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Be patient, Nymph, and if deriv'd from Hear'n, Thither lift up thy Eyes; all Good or Ill Derives from thence, as Streams from Fountains flow, Or Plants spring from their Roots : And tho' all Good Here upon Earth, is greatly mix'd with Ill; Yet there, where all is good, it turns to Good.

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But fometimes Virtue starvęs while Vice is fed.
What then? Is the Reward of Virtue, Bread ?
That, Vice may merit; 'tis the Price of Toil:
The Knave deserves it when he tills the Soil;
The Knaves deserves it when he tempts the Main,
Where Madness fights, for Tyrants, or for Gain.

The good Man may be weak, be indolent,
Nor is his Claim to Plenty, but Content.
But granthim Riches, your Demand is o'er? [Pow'r?
Noshall the Good want Health, the Good want


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Such People asking as a Reward for Virtue what would most certainly destroy it, he concludes therefore on the Whole, that,

What nothing earthly gives, or can destroy, The Soul's calm Sunshine, and the Heart felt Joy Is Virtue's Prize.

The Poet (fays our Commentator) begins therefore [from 1. 174 to 195] with considering Riches. 1. He examines first, what there is of real Value in them, and thews, they can give the good Man only that very Contentment he had before, or, at most, but burthen him with a Truft to be dispens'd for the Benefit of others : For Riches, can they give but to the Juft His own Contentment, or another's Truft? Since the good Man esteems all, beside what is fufficient to supply him with the Conveniencies of Life, as entrusted to him by Providence, for the Supply of others Necessaries. 'Tis true, he tells us elsewhere, that another Sort of good Men are of a different Opinion : The grave Sir-Gilbert holds it for a Rule, That ev'ry Man in Want is Knave or Fool:


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all of it, besides what we hear ourselves, is merely nothing; and that even of this fmall Portion, nó more of it gives the Poffeffor a real Satisfaction, than what is the Fruit of Virtue. All Fame is foreign, but of trus Defert, Plays round the Head, but comes not near the Heart, Thus he shews, that Honour, Nobility, Greatness, Glory, so far as they have any Thing real and subftantial, that is, so far as they contribute to the Happiness of the Possessor, are the sole Issue of Virtue, and that neither Riches, Courts, Armies, nor the Populace, are capable of conferring them.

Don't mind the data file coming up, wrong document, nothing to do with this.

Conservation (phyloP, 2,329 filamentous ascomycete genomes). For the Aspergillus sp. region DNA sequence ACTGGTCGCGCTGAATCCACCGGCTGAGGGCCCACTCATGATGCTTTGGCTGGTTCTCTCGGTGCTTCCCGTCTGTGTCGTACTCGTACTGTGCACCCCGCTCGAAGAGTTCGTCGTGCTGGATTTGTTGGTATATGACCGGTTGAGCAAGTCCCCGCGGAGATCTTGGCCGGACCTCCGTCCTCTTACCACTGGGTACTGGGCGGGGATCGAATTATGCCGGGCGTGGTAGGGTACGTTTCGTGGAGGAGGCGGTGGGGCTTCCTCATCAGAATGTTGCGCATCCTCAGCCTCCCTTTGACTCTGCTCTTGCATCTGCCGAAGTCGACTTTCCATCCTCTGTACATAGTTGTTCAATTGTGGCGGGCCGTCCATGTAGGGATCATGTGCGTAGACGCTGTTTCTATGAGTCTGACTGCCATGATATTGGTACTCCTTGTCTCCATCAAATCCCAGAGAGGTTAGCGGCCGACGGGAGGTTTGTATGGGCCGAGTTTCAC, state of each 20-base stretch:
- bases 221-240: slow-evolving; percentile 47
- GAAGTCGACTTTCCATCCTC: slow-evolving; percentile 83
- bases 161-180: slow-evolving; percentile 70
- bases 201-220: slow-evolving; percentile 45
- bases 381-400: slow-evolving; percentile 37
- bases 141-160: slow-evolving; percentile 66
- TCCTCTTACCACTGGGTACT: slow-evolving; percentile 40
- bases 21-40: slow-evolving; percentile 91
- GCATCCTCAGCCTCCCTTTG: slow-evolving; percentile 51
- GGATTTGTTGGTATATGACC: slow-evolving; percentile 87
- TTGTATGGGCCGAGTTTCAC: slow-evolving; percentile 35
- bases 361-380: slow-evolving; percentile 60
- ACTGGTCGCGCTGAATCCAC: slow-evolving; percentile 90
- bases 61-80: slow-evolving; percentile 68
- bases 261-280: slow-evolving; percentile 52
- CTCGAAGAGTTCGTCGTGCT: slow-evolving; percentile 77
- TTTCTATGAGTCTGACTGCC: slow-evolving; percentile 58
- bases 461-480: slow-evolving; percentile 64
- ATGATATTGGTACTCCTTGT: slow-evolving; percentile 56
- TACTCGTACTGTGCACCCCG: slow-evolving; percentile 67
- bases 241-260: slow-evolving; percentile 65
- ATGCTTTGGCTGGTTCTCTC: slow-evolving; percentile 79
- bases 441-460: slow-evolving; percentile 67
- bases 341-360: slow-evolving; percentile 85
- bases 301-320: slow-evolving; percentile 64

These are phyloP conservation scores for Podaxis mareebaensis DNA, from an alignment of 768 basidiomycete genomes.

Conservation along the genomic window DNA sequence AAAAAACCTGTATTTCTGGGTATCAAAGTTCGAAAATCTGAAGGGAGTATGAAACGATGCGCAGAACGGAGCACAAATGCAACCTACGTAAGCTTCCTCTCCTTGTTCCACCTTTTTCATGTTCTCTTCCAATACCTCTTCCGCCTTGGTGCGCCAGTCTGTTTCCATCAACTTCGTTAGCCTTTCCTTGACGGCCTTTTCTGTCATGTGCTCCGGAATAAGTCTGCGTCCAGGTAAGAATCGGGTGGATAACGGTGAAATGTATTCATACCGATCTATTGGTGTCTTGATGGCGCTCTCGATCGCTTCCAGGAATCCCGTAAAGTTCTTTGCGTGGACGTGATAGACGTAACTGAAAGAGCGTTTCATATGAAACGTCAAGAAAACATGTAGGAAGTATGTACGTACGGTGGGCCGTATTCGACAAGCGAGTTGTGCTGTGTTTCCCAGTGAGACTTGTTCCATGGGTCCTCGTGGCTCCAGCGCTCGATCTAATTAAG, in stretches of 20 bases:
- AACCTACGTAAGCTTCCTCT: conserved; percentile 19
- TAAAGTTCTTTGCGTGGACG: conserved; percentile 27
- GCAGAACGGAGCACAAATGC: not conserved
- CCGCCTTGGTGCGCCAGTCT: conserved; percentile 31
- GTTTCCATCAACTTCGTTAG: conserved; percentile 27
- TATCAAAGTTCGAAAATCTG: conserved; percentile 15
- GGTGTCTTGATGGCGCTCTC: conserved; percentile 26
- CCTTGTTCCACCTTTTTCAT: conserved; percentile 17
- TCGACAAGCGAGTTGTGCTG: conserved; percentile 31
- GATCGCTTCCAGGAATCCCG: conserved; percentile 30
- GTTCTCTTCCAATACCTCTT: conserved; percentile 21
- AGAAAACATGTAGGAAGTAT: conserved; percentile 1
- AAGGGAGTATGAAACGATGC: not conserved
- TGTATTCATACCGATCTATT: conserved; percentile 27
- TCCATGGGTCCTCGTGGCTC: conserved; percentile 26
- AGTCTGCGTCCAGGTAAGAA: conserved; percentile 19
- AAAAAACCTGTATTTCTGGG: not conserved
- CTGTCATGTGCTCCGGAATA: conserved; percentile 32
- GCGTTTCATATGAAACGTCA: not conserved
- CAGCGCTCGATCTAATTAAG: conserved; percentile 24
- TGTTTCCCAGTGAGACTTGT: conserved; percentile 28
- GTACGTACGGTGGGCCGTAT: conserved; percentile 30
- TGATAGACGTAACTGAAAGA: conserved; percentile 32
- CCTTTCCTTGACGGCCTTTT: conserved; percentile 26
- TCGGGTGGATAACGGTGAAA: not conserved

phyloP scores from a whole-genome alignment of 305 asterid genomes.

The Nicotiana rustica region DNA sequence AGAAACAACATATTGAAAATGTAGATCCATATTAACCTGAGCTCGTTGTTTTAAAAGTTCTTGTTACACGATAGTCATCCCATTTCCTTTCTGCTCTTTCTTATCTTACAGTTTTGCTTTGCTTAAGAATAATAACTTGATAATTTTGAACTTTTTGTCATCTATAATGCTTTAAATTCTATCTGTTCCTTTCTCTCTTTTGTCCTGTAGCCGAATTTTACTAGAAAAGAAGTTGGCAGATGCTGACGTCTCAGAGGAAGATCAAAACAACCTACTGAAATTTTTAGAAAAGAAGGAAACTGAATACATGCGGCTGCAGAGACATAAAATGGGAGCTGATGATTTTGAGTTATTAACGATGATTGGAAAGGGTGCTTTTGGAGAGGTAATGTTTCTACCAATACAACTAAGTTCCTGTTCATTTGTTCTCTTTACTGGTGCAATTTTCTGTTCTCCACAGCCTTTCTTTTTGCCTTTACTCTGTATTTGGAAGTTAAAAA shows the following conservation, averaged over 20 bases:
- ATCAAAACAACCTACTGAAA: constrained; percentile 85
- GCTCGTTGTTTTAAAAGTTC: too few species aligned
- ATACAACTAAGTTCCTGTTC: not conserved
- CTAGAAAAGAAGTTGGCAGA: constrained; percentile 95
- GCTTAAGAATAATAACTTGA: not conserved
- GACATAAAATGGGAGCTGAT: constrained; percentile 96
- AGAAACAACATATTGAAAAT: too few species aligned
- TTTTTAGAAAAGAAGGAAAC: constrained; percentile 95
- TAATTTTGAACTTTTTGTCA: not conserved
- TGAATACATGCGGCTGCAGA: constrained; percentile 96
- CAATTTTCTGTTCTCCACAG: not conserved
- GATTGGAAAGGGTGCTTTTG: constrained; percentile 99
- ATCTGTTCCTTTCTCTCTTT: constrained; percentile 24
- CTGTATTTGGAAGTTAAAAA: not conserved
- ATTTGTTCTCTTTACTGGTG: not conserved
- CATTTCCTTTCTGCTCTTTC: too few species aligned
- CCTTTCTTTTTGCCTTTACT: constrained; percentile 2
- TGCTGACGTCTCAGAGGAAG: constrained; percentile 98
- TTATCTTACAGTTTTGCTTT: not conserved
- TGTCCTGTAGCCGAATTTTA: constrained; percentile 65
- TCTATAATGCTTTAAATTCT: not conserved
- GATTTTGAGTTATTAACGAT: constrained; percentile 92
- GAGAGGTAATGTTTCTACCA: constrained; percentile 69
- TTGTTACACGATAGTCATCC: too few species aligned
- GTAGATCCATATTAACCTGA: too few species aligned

V. But lastly, the Poet proves [from l. 248 to 259) that as there are no external Goods can make Man happy, so neither is it in the Power of all internal. For, that even superior Parts bring no more real Happinefs to the Poffeffor, than the rest, nay, put him into a worse Condition; for that the Quickness of Apprehension, and Depth of Penetration do but sharpen the Miseries of Life:

In Parts fuperior, what Advantage lies? Tell (for You can) what is it to be wise ? 'Tis but to know how little can be known; To see all others Faults, and feel our own, &c. Painful Pre-eminence! yourself to view Above Life's Weakness, and its Comforts too. This to his Friend-nor does it at all contradict what he had said to him concerning Happinels in the Beginning of the Epistle: For he is now proving that nothing external to Man, or what is not in his own Power, and of his own Acquirement, can make hiin happy here. The most plaufible Rival of Virtue is Knowledge. Yet even this, he says, is so far from giving any Degree of real Happiness, chat it deprives


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